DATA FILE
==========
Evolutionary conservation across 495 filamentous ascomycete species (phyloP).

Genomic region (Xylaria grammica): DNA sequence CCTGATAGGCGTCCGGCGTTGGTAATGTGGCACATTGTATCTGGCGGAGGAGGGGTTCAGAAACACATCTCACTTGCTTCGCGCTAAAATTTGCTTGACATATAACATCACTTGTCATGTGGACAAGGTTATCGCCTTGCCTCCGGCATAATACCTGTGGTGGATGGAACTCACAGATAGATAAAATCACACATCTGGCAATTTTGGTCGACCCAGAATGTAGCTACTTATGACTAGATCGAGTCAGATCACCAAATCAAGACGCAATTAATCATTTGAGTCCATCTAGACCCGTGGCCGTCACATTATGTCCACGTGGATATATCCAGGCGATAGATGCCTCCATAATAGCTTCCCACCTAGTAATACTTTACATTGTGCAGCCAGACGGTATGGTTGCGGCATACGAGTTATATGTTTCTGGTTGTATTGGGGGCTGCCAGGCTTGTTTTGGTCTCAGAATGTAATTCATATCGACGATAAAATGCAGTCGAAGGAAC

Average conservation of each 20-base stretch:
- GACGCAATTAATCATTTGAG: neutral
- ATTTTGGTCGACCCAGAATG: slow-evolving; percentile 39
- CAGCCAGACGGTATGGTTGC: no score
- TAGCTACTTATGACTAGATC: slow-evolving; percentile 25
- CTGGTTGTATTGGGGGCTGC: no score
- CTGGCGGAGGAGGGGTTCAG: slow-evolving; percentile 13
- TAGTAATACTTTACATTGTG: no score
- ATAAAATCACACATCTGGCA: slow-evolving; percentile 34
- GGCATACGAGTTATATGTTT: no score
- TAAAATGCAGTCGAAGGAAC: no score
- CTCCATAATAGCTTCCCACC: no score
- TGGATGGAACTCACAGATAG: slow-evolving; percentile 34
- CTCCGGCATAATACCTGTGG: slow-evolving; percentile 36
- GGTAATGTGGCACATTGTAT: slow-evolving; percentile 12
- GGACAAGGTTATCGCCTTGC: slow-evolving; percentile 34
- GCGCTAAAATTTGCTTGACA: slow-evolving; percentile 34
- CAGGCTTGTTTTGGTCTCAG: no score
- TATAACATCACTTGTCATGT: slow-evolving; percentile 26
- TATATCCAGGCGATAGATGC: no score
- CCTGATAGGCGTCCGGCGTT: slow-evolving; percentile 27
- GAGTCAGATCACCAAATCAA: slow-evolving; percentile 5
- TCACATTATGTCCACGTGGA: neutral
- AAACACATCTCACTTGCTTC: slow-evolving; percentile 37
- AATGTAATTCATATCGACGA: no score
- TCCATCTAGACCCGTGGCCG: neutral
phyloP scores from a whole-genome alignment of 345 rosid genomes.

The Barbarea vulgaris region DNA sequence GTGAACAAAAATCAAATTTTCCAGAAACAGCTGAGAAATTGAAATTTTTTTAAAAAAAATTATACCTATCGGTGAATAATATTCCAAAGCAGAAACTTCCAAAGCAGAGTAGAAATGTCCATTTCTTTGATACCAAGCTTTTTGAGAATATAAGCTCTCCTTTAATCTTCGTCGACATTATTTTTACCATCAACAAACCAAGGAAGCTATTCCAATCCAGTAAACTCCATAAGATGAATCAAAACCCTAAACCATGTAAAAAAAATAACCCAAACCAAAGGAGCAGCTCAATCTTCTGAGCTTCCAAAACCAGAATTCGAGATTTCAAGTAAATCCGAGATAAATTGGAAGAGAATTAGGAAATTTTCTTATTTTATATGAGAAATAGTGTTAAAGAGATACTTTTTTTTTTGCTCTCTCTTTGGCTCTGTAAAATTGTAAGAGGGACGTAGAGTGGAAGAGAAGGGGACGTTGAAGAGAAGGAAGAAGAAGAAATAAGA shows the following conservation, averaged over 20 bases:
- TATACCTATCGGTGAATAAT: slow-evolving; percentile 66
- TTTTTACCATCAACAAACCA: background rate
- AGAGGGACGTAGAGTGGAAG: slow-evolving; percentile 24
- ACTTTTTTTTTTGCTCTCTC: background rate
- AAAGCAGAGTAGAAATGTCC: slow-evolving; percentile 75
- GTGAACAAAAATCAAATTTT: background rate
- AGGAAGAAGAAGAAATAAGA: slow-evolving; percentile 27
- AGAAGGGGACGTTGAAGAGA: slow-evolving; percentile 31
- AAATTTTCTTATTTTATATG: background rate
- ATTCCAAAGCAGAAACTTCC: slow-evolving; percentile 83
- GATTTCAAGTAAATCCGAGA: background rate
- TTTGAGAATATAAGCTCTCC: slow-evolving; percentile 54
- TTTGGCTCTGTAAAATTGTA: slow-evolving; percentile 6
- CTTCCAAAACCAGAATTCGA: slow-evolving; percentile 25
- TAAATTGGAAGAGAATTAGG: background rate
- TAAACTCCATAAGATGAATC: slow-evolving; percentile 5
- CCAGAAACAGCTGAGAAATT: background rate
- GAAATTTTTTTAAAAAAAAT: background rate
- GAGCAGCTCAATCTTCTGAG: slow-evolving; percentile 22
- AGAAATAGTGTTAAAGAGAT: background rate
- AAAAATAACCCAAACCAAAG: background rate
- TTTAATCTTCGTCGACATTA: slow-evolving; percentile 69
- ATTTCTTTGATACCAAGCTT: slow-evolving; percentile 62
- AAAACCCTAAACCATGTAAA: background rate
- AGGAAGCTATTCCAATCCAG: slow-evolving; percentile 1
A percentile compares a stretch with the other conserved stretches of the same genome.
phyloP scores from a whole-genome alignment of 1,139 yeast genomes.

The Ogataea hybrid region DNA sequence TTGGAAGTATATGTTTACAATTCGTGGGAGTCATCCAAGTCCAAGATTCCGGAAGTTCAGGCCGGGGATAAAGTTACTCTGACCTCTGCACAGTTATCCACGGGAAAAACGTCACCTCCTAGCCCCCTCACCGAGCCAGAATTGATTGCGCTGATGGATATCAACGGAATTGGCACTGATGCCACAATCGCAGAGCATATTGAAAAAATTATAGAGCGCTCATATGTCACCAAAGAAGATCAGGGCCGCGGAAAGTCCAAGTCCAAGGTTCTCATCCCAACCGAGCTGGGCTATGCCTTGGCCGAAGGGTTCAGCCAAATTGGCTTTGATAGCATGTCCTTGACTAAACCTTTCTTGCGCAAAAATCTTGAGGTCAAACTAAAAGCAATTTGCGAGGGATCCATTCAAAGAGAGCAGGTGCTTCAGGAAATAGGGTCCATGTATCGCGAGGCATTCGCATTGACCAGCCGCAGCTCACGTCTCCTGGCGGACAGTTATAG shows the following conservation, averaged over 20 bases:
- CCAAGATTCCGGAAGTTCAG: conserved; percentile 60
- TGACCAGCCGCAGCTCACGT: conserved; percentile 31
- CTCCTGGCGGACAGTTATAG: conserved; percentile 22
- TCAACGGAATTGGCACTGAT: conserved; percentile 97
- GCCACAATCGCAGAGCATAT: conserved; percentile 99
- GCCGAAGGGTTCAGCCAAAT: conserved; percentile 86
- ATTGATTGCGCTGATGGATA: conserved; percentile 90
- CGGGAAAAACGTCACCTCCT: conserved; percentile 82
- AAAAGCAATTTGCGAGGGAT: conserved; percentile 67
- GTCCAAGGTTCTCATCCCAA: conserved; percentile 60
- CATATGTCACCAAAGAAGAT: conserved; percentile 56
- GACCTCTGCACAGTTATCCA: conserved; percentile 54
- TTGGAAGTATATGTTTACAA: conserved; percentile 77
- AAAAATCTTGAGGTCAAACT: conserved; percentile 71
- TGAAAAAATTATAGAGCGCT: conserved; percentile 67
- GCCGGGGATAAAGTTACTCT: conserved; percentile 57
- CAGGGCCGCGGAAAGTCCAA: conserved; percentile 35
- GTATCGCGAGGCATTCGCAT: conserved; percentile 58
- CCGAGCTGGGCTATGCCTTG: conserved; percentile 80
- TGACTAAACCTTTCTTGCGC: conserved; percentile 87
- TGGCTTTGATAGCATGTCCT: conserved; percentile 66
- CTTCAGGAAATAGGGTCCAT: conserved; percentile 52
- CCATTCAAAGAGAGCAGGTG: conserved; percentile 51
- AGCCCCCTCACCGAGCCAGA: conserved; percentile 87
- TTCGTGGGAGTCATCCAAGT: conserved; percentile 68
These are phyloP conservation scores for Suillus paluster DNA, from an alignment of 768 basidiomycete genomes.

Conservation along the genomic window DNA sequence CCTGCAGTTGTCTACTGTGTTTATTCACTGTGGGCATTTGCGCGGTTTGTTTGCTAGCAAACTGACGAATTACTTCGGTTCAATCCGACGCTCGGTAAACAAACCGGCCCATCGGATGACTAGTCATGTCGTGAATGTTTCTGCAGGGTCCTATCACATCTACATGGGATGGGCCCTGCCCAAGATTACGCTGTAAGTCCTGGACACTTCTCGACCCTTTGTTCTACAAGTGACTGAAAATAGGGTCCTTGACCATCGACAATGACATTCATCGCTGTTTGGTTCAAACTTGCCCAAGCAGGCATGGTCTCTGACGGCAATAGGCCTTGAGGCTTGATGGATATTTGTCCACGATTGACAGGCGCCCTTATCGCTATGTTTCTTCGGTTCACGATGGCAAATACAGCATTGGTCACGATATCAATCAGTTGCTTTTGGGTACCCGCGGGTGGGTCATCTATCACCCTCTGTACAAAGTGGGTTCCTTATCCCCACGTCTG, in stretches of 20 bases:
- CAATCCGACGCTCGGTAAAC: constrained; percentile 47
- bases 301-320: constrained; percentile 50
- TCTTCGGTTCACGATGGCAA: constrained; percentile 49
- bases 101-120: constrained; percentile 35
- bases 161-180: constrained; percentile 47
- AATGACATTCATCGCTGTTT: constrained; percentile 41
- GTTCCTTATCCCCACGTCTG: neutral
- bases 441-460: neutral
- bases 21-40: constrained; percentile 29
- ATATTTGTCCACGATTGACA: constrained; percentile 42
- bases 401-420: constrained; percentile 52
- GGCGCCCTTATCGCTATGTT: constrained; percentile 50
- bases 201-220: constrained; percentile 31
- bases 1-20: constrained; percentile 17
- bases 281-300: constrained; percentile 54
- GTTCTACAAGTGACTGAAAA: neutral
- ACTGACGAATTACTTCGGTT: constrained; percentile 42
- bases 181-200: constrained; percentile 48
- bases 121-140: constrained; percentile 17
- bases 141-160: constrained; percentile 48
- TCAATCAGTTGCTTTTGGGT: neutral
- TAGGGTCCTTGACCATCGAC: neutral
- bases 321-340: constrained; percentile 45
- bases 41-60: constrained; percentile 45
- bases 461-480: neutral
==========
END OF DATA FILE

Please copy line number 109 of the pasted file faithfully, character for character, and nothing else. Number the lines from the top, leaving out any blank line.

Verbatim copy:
- bases 41-60: constrained; percentile 45